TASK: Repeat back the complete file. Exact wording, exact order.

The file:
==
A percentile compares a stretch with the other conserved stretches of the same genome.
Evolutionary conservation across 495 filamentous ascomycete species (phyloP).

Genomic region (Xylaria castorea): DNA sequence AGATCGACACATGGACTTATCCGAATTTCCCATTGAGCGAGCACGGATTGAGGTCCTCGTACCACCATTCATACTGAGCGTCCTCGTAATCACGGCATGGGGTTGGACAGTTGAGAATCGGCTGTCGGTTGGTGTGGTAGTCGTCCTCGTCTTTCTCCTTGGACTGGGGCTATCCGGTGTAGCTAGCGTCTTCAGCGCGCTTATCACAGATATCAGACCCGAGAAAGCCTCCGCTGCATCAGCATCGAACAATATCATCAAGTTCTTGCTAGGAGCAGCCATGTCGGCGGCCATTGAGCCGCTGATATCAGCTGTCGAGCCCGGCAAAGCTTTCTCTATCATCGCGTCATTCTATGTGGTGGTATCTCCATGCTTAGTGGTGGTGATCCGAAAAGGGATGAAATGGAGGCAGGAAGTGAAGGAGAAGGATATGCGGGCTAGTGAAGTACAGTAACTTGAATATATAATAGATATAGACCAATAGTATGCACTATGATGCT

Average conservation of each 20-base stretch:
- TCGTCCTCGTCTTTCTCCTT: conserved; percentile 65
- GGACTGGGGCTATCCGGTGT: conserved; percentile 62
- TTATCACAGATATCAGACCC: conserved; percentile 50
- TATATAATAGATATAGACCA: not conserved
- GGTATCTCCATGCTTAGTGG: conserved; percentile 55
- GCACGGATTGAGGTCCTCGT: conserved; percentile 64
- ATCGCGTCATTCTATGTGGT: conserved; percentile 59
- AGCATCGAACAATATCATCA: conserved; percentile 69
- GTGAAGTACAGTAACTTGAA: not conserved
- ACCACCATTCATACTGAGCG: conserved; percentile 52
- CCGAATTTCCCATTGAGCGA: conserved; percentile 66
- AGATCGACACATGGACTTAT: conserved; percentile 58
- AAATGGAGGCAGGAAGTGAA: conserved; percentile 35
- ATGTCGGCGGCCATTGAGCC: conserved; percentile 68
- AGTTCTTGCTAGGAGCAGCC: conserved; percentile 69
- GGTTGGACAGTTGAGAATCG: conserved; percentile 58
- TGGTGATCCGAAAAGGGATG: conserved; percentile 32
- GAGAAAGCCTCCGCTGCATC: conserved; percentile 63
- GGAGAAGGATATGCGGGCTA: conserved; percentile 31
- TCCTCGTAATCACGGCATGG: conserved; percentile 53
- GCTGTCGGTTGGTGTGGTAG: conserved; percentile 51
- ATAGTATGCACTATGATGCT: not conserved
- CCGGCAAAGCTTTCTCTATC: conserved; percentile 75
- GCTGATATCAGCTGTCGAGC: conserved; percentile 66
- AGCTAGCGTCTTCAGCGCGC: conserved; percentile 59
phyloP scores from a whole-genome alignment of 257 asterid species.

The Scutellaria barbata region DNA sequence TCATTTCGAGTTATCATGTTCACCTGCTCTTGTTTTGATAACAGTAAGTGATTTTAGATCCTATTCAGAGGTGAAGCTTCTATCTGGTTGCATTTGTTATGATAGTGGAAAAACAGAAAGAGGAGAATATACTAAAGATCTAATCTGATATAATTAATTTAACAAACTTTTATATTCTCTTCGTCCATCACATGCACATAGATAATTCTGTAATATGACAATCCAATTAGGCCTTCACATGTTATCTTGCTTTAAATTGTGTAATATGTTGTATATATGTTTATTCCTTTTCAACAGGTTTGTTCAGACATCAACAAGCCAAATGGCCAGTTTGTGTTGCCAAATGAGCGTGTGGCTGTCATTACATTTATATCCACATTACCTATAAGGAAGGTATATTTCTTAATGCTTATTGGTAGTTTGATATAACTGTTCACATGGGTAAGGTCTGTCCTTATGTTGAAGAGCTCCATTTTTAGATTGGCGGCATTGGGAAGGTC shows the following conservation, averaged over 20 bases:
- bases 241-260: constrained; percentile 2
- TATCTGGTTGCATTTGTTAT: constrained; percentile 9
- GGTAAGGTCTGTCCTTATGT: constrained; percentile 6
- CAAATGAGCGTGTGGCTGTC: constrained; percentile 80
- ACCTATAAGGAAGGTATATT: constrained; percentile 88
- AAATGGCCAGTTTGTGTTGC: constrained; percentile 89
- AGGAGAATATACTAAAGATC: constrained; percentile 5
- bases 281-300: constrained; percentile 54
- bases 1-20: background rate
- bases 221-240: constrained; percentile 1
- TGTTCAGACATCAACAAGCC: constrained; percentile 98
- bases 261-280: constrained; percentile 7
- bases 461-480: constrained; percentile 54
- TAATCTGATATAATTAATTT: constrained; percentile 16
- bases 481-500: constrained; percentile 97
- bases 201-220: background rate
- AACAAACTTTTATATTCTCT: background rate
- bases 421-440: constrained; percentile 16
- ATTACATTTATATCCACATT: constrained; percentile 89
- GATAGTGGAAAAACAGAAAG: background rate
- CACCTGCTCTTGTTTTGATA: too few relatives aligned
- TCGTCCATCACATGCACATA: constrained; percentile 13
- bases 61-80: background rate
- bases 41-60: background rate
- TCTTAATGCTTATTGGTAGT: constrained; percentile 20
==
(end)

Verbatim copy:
A percentile compares a stretch with the other conserved stretches of the same genome.
Evolutionary conservation across 495 filamentous ascomycete species (phyloP).

Genomic region (Xylaria castorea): DNA sequence AGATCGACACATGGACTTATCCGAATTTCCCATTGAGCGAGCACGGATTGAGGTCCTCGTACCACCATTCATACTGAGCGTCCTCGTAATCACGGCATGGGGTTGGACAGTTGAGAATCGGCTGTCGGTTGGTGTGGTAGTCGTCCTCGTCTTTCTCCTTGGACTGGGGCTATCCGGTGTAGCTAGCGTCTTCAGCGCGCTTATCACAGATATCAGACCCGAGAAAGCCTCCGCTGCATCAGCATCGAACAATATCATCAAGTTCTTGCTAGGAGCAGCCATGTCGGCGGCCATTGAGCCGCTGATATCAGCTGTCGAGCCCGGCAAAGCTTTCTCTATCATCGCGTCATTCTATGTGGTGGTATCTCCATGCTTAGTGGTGGTGATCCGAAAAGGGATGAAATGGAGGCAGGAAGTGAAGGAGAAGGATATGCGGGCTAGTGAAGTACAGTAACTTGAATATATAATAGATATAGACCAATAGTATGCACTATGATGCT

Average conservation of each 20-base stretch:
- TCGTCCTCGTCTTTCTCCTT: conserved; percentile 65
- GGACTGGGGCTATCCGGTGT: conserved; percentile 62
- TTATCACAGATATCAGACCC: conserved; percentile 50
- TATATAATAGATATAGACCA: not conserved
- GGTATCTCCATGCTTAGTGG: conserved; percentile 55
- GCACGGATTGAGGTCCTCGT: conserved; percentile 64
- ATCGCGTCATTCTATGTGGT: conserved; percentile 59
- AGCATCGAACAATATCATCA: conserved; percentile 69
- GTGAAGTACAGTAACTTGAA: not conserved
- ACCACCATTCATACTGAGCG: conserved; percentile 52
- CCGAATTTCCCATTGAGCGA: conserved; percentile 66
- AGATCGACACATGGACTTAT: conserved; percentile 58
- AAATGGAGGCAGGAAGTGAA: conserved; percentile 35
- ATGTCGGCGGCCATTGAGCC: conserved; percentile 68
- AGTTCTTGCTAGGAGCAGCC: conserved; percentile 69
- GGTTGGACAGTTGAGAATCG: conserved; percentile 58
- TGGTGATCCGAAAAGGGATG: conserved; percentile 32
- GAGAAAGCCTCCGCTGCATC: conserved; percentile 63
- GGAGAAGGATATGCGGGCTA: conserved; percentile 31
- TCCTCGTAATCACGGCATGG: conserved; percentile 53
- GCTGTCGGTTGGTGTGGTAG: conserved; percentile 51
- ATAGTATGCACTATGATGCT: not conserved
- CCGGCAAAGCTTTCTCTATC: conserved; percentile 75
- GCTGATATCAGCTGTCGAGC: conserved; percentile 66
- AGCTAGCGTCTTCAGCGCGC: conserved; percentile 59
phyloP scores from a whole-genome alignment of 257 asterid species.

The Scutellaria barbata region DNA sequence TCATTTCGAGTTATCATGTTCACCTGCTCTTGTTTTGATAACAGTAAGTGATTTTAGATCCTATTCAGAGGTGAAGCTTCTATCTGGTTGCATTTGTTATGATAGTGGAAAAACAGAAAGAGGAGAATATACTAAAGATCTAATCTGATATAATTAATTTAACAAACTTTTATATTCTCTTCGTCCATCACATGCACATAGATAATTCTGTAATATGACAATCCAATTAGGCCTTCACATGTTATCTTGCTTTAAATTGTGTAATATGTTGTATATATGTTTATTCCTTTTCAACAGGTTTGTTCAGACATCAACAAGCCAAATGGCCAGTTTGTGTTGCCAAATGAGCGTGTGGCTGTCATTACATTTATATCCACATTACCTATAAGGAAGGTATATTTCTTAATGCTTATTGGTAGTTTGATATAACTGTTCACATGGGTAAGGTCTGTCCTTATGTTGAAGAGCTCCATTTTTAGATTGGCGGCATTGGGAAGGTC shows the following conservation, averaged over 20 bases:
- bases 241-260: constrained; percentile 2
- TATCTGGTTGCATTTGTTAT: constrained; percentile 9
- GGTAAGGTCTGTCCTTATGT: constrained; percentile 6
- CAAATGAGCGTGTGGCTGTC: constrained; percentile 80
- ACCTATAAGGAAGGTATATT: constrained; percentile 88
- AAATGGCCAGTTTGTGTTGC: constrained; percentile 89
- AGGAGAATATACTAAAGATC: constrained; percentile 5
- bases 281-300: constrained; percentile 54
- bases 1-20: background rate
- bases 221-240: constrained; percentile 1
- TGTTCAGACATCAACAAGCC: constrained; percentile 98
- bases 261-280: constrained; percentile 7
- bases 461-480: constrained; percentile 54
- TAATCTGATATAATTAATTT: constrained; percentile 16
- bases 481-500: constrained; percentile 97
- bases 201-220: background rate
- AACAAACTTTTATATTCTCT: background rate
- bases 421-440: constrained; percentile 16
- ATTACATTTATATCCACATT: constrained; percentile 89
- GATAGTGGAAAAACAGAAAG: background rate
- CACCTGCTCTTGTTTTGATA: too few relatives aligned
- TCGTCCATCACATGCACATA: constrained; percentile 13
- bases 61-80: background rate
- bases 41-60: background rate
- TCTTAATGCTTATTGGTAGT: constrained; percentile 20